The Government Man


The Government Man

The British Government's department of socialized medicine recently has been broadened to include a service called "Proxy Fathers." Under the government plan, any married woman who is unable to become pregnant during the first five years of her marriage may request the service of a "Proxy Father" - a government employee, who will attempt to solve the woman's problem by helping her to become pregnant.

The Smiths, a young married couple, have no children and the government man is due to arrive soon. Mr. Smith, on leaving for work, says, "I'm off, the government man should be here soon." Instead, however, a door-to-door photographer comes to the Smith's trying to sell baby pictures. The conversation went as follows:

Mrs. Smith: "Good morning."

Salesman: "Good morning. You don't know me but I've come to ..."

Mrs. Smith: "Oh, you don't have to explain. My husband told me you were coming by."

Salesman: "Oh? Well, good. I've made a specialty of babies, especially twins, all of my professional career."

Mrs. Smith: "That's what my husband said. Please sit down."

Salesman: "Then your husband probably told you that . . . . . "

Mrs. Smith: "Oh, yes we both agree that this is the best thing to do."

Salesman: "Well, in that case, perhaps we should get right on with it."

Mrs. Smith: (blushing) "Well - - just where do we start?"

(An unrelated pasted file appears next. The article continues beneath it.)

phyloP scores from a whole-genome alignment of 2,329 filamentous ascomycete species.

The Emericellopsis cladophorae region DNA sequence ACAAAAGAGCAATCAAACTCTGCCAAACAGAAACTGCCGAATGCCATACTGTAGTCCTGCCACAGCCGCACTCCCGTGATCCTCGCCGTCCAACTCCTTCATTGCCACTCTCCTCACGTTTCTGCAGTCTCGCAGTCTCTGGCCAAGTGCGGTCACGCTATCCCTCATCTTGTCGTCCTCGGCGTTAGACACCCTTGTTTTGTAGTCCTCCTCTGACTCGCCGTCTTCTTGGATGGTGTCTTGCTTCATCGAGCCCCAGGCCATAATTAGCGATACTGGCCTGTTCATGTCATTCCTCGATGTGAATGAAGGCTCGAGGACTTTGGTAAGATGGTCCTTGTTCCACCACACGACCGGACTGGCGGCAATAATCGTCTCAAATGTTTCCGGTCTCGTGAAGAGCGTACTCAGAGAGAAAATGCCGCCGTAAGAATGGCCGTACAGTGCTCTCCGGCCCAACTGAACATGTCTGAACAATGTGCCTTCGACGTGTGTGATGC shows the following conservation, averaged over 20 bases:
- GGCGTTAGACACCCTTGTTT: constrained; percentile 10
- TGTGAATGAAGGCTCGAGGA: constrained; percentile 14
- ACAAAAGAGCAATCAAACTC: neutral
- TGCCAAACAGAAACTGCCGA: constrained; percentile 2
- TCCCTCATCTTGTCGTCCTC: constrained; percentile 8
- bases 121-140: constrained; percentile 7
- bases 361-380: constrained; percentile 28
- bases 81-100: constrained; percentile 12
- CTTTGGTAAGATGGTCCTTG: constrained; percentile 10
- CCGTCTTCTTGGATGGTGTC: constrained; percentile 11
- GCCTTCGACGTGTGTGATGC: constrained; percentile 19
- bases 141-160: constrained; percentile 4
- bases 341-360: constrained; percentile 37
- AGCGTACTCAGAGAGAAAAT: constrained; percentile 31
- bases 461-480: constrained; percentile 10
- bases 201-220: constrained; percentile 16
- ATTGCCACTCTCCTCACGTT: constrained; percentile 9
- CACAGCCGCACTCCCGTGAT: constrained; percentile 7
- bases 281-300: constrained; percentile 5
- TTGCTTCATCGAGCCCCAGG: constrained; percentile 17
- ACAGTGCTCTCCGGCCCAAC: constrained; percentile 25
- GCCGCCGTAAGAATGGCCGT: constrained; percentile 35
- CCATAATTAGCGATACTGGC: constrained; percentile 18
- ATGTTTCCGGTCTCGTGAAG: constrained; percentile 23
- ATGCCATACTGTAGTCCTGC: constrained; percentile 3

Salesman: "Just leave everything to me. I usually try two in the bathtub, one on the couch, and a couple in the bed. Sometimes the living room floor works well."

Mrs. Smith: "Bathtub, - living room floor? No wonder it hasn't worked for Harry and me."

Salesman: "Well, Lady, none of us can guarantee a good one every time, but if we try six or seven times one of 'em is bound to be a honey."

Mrs. Smith: "Pardon me but isn't this a little informal?"

Salesman: "No, indeed, in my line a man can't do his work in a hurry."

Mrs. Smith: "Well, have you had much success at this."

Salesman: (opening his briefcase and showing baby pictures.) "Just look at these babies. They're all jobs I've handled in the past. This one took four hours."

Mrs. Smith: "Yes, that is a lovely child."

Salesman: "But if you want to hear about a really tough assignment, look at this picture. Believe it or not it was done on top of a bus in downtown London."

Mrs. Smith: "Oh, my God!"

Salesman: "And here are pictures of the prettiest twins in town. They turned out exceptionally well when you consider that their mother was hard to work with."

Mrs. Smith: "Oh, was she?"

Salesman: "Yes, I'm afraid so. I finally had to take her down to Hyde Park to get the job done right. I've never worked under such difficult conditions, people were crowding around four and five deep, pushing to get a good look."

Mrs. Smith: "Four or five deep?"

Salesman: "Yes, and for more than three hours, too. But I finally got a couple of buddies to keep them back. I could have shot again before dark, but by that time the squirrels were beginning to nibble on my equipment and I had to give up."

Mrs. Smith: "You mean they actually chewed on your, - - ah - - equipment. ..?

Salesman: "Yes, but it's all in a days work. I consider my work a pleasure. I've spent three long years perfecting my technique. Now, take this baby, I shot this one in the front window of a big department store."

Mrs. Smith: "I just can't believe it!"

Salesman: "Well Madam, if you're ready, I'll set up my tripod so that we can get to work."

Mrs. Smith: "Tripod? ? ? ? ?"

Salesman: "Oh yes, I have to use a tripod to rest my equipment on. It's much to heavy for me to hold in
my hand while I'm trying to use it."

"Mrs. Smith . . . Mrs. Smith . . . Mrs. Smith. My goodness, I do believe she's fainted! ! !"